The Etched City
K. J. Bishop
Spectra, 2004 (2003)
Reviewed by Hilary Williamson
his unusual literary fantasy begins like a surreal western as two jaded
flee from persistent pursuers in the Copper Country, and occasionally pause to ambush and slay said followers. After this patricularly gory introduction, the duo (gunslinger Gwynn and doctor Raule) cross the Salt Desert and take the train to the Teleute Shelf, moving on to the Dickensian city of Ashamoil, inhabited by both rich and desperately poor, and by warring gangs of low-lives.
n Ashamoil, the drug-addicted Gwynn and his friend Marriott are employed by a slaver/gangster named Elm, leader of the '
'. It's clear early on that Marriott is doomed, though the unfolding takes time. Gwynn is drawn towards a mysterious woman named Beth Constanzin, an artist who etched a '
crouching sphinx and scaly basilisk.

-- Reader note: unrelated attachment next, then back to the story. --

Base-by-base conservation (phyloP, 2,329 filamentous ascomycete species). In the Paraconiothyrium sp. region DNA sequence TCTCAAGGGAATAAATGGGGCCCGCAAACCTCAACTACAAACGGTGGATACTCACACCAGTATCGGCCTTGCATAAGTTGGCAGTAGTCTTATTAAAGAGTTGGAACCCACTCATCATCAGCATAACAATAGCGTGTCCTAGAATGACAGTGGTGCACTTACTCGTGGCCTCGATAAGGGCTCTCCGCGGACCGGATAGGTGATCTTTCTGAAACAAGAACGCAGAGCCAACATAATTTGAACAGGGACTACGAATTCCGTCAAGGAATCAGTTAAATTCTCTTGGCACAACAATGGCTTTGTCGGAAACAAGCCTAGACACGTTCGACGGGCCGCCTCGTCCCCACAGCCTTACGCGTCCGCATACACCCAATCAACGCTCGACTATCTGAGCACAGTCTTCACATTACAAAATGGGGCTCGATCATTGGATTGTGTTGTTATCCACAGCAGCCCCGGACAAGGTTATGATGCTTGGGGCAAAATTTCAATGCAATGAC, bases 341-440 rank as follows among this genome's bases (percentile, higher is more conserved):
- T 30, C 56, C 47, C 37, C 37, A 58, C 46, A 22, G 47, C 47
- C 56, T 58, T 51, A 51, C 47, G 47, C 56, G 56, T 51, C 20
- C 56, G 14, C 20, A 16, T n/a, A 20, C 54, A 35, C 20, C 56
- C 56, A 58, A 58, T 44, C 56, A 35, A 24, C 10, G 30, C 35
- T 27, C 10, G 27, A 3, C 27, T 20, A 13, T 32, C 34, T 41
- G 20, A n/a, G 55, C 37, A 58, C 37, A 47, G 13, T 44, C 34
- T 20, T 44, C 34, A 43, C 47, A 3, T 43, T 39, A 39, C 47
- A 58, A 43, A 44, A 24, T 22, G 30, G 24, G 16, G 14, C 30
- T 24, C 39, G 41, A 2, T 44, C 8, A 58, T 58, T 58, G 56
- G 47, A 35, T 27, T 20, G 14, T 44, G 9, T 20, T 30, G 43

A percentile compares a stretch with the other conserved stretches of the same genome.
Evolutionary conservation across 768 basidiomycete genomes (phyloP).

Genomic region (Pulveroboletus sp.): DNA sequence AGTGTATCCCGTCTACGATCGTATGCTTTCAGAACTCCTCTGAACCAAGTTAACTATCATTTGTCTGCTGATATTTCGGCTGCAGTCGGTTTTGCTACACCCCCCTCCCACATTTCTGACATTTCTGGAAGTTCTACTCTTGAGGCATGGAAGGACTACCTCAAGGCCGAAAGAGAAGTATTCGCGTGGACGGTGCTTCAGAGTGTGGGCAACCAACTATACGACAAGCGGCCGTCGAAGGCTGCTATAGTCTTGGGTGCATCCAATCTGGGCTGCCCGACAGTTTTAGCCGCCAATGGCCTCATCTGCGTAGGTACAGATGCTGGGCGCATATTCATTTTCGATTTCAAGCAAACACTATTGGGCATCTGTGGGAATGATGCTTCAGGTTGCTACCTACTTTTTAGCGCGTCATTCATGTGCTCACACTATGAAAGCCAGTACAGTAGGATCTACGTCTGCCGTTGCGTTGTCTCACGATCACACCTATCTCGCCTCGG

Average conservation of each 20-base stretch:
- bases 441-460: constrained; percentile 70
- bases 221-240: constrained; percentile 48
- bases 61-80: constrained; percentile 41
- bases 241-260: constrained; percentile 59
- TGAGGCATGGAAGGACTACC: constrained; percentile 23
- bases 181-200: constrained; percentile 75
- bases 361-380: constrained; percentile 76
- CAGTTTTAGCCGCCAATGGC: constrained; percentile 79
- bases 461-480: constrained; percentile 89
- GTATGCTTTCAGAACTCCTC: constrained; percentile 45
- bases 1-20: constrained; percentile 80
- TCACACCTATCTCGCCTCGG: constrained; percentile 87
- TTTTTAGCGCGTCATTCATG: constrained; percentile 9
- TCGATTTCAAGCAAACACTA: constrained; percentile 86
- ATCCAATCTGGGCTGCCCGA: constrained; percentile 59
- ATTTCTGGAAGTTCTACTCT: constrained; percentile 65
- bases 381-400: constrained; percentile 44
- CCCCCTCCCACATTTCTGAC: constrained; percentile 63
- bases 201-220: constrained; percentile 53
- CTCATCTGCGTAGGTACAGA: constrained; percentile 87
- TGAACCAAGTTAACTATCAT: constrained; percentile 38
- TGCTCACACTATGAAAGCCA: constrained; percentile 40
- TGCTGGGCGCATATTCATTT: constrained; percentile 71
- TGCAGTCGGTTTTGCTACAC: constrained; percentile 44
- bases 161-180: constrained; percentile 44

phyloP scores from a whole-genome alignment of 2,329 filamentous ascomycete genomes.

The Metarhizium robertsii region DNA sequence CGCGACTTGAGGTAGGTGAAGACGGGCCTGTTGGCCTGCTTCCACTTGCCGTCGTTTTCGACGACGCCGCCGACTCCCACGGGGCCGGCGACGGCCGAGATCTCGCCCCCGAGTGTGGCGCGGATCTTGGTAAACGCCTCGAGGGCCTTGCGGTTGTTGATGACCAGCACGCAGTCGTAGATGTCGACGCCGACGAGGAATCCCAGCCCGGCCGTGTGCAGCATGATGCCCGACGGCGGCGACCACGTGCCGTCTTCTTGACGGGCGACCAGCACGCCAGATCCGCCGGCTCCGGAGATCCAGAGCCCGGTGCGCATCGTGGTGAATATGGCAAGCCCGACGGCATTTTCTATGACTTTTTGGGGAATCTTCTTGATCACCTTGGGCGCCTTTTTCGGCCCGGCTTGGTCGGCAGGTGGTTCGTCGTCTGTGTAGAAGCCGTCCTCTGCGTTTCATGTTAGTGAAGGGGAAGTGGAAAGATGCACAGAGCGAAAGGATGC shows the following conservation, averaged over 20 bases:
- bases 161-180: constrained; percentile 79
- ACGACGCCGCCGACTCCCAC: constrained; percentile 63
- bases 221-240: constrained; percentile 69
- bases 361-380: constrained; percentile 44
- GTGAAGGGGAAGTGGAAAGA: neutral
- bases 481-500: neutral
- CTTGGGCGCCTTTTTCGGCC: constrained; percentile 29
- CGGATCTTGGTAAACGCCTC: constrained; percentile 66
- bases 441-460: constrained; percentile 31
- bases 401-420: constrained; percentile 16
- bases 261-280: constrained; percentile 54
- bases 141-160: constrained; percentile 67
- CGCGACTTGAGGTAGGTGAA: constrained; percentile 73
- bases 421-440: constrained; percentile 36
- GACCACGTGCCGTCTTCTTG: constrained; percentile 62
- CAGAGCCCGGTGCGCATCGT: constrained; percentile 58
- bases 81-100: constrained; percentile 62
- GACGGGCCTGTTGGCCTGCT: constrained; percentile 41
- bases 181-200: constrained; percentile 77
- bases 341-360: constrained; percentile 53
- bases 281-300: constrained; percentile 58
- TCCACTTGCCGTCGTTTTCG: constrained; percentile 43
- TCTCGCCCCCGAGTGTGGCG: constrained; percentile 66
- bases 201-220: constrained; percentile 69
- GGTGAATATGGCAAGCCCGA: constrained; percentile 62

' What is she really? The dissolute '
' wants to save Gwynn, and himself in the process. They argue religion and philosophy. Though Raule disapproves of Gwynn's slaver affiliations, a remnant of loyalty still links them. She works as a doctor in the stews of the city, '
overpopulated labyrinths of misery and indignity
'. In the slums of Limewood, Raule satisfies her '
' by playing the good physician, while she collects mutated stillborn fetuses from women who birth monsters, in jars as a hobby. One has '
the head of a human and the body of a crocodile
ventually, the ubiquitous violence in Gwynn's life brings the two together again, and ends their city sojourn, in a most unusual manner. Though K. J. Bishop's use of language in
The Etched City
is very clever, I found that the story gets lost in the darkness of its surroundings, and in the symbolism. However, those who like their fantasy literary and on the
side, will enjoy this novel much more than I did.
Note: Opinions expressed in reviews and articles on this site are those of the author(s) and not necessarily those of BookLoons.
Find more Fantasy books on our
or in our book